The WWF certification legitimises this situation by giving a “green stamp” to shrimp cultivation. Their certification standards, recently finalized, will be handed over to a certification company named the Aquaculture Stewardship Council (ASC).The standards have been developed by WWF and the aquaculture industry through a process called the Shrimp Aquaculture Dialogue led by a General Steering Committee (ShAD/GSC).

“The destruction of mangroves and coastal zones and the many human rights violations and food insecurity issues that the shrimp industry causes must not be condoned or encouraged, which is exactly what these so-called ‘shrimp standards’ will do,” says Khushi Kabir, Coordinator of Nijera Kori, a NGO working with around 650,000 people in several coastal districts of Bangladesh.

WWF has spent four years and at least US$ two million to develop standards without involving the stakeholders or resource users: i.e. neither the coastal communities of the shrimp producing nations whose livelihoods depend upon a functional coastal ecosystem, nor the NGOs that support them and the coastal ecosystems on which they depend have been involved. The standards will perpetuate an unsustainable and destructive system of aquaculture.

“WWF is greewashing an environmentally damaging and corrupt industry through certification of this luxury product,” says Luciana Queiroz of Redmanglar, a network of 254 organizations in 10 Latin American countries.

NGOs and networks in Asia, Latin America and Africa representing more then 300 organizations concerned with coastal environment and the livelihood of coastal communities have signed a letter of protest to WWF. In addition, around 30 NGOs in Europe and USA as well as many individuals have also signed the letter of protest rejecting the standards (appended below). We call on WWF to practice its stated Mission “to stop the degradation of the planet’s natural environment and to build a future in which humans live in harmony with nature" by its Guiding Principles of conservation and sustainable use of natural resources - and to withdraw from certification of tropical shrimp aquaculture.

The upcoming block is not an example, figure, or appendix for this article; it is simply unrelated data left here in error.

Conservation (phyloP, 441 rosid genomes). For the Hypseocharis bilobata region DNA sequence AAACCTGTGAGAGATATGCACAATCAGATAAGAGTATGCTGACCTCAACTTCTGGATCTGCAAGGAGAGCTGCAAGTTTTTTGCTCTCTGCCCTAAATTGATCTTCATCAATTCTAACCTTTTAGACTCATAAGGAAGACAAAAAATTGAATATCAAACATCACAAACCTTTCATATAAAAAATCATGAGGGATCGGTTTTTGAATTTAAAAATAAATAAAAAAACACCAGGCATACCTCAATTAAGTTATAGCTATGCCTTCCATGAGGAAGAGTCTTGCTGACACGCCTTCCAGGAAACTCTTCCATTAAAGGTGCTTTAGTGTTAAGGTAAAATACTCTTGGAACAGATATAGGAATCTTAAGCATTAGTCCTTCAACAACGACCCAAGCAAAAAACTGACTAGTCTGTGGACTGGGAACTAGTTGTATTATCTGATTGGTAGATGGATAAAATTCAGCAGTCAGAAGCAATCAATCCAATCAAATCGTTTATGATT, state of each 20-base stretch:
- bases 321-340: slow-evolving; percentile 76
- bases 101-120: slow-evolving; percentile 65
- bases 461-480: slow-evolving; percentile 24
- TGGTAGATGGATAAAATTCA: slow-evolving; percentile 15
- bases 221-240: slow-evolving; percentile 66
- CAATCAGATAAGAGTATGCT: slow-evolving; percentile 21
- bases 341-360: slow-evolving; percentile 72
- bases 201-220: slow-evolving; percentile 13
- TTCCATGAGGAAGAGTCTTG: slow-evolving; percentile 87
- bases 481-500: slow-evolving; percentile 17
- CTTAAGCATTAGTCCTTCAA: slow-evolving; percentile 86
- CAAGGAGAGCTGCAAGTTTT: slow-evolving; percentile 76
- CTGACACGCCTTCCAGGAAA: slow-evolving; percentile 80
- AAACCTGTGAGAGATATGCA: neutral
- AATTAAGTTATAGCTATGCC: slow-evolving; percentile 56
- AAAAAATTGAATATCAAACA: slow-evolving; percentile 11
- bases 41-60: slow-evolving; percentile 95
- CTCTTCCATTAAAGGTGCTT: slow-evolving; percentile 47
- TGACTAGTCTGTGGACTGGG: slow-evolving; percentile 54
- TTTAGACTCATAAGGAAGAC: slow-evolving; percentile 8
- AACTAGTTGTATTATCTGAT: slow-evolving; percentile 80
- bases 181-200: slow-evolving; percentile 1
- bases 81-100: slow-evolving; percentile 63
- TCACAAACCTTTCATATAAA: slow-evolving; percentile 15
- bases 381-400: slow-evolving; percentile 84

The Open Letter will be handed over to WWF on April 25. Natasha Ahmad, Coordinator of ASIA (Asia Solidarity Against Industrial Aquaculture), a network of 18 organisations in eight Asian countries emphasises that “the UN Millennium Ecosystem Assessment concludes that there is a considerable net economic loss by shrimp aquaculture in mangroves and wetlands”.

Thursday, May 3, 2012

Indonesia's disappearing Blue Carbon sinks

Mangrove carbon in Indonesia highlighted in National Public Radio (NPR) story -

Today, one quarter of the world's mangroves can be found in Indonesia. Mangrove forests have always played an essential role in people's lives and they have for long been associated with firewood, timber and potential shrimp farming land. However, people are becoming increasingly aware of other resources and benefits that comes with mangrove forests leading the North Sulawesi's mangroves to being restored after years of degradation. Some dedicated individuals focus on awareness raising, enlightening local residents about the importance of these ecosystems, not only for carbon sequestration, but also for the production of food, coastal protection, biodiversity and tourism.

In order to get a perspective on how much carbon can be captured and stored in these forests, Jin Eong Ong, a professor at the Univesiti Sains Malaysia's Center for Marine and Coastal Studies, estimates that Indonesia's mangroves absorb and store enough carbon dioxide to offset the annual emission of 5 million cars. One of the main obstacles facing restoration work in Indonesia is that an acre of  mangroves is worth $84 whereas an acre of cleared areas with oil palms is worth $20 000, leading many people to choose the latter option.  


Listen to the NPR news story: http://www.npr.org/player/v2/mediaPlayer.html?action=1&t=1&islist=false&id=151548173&m=151671092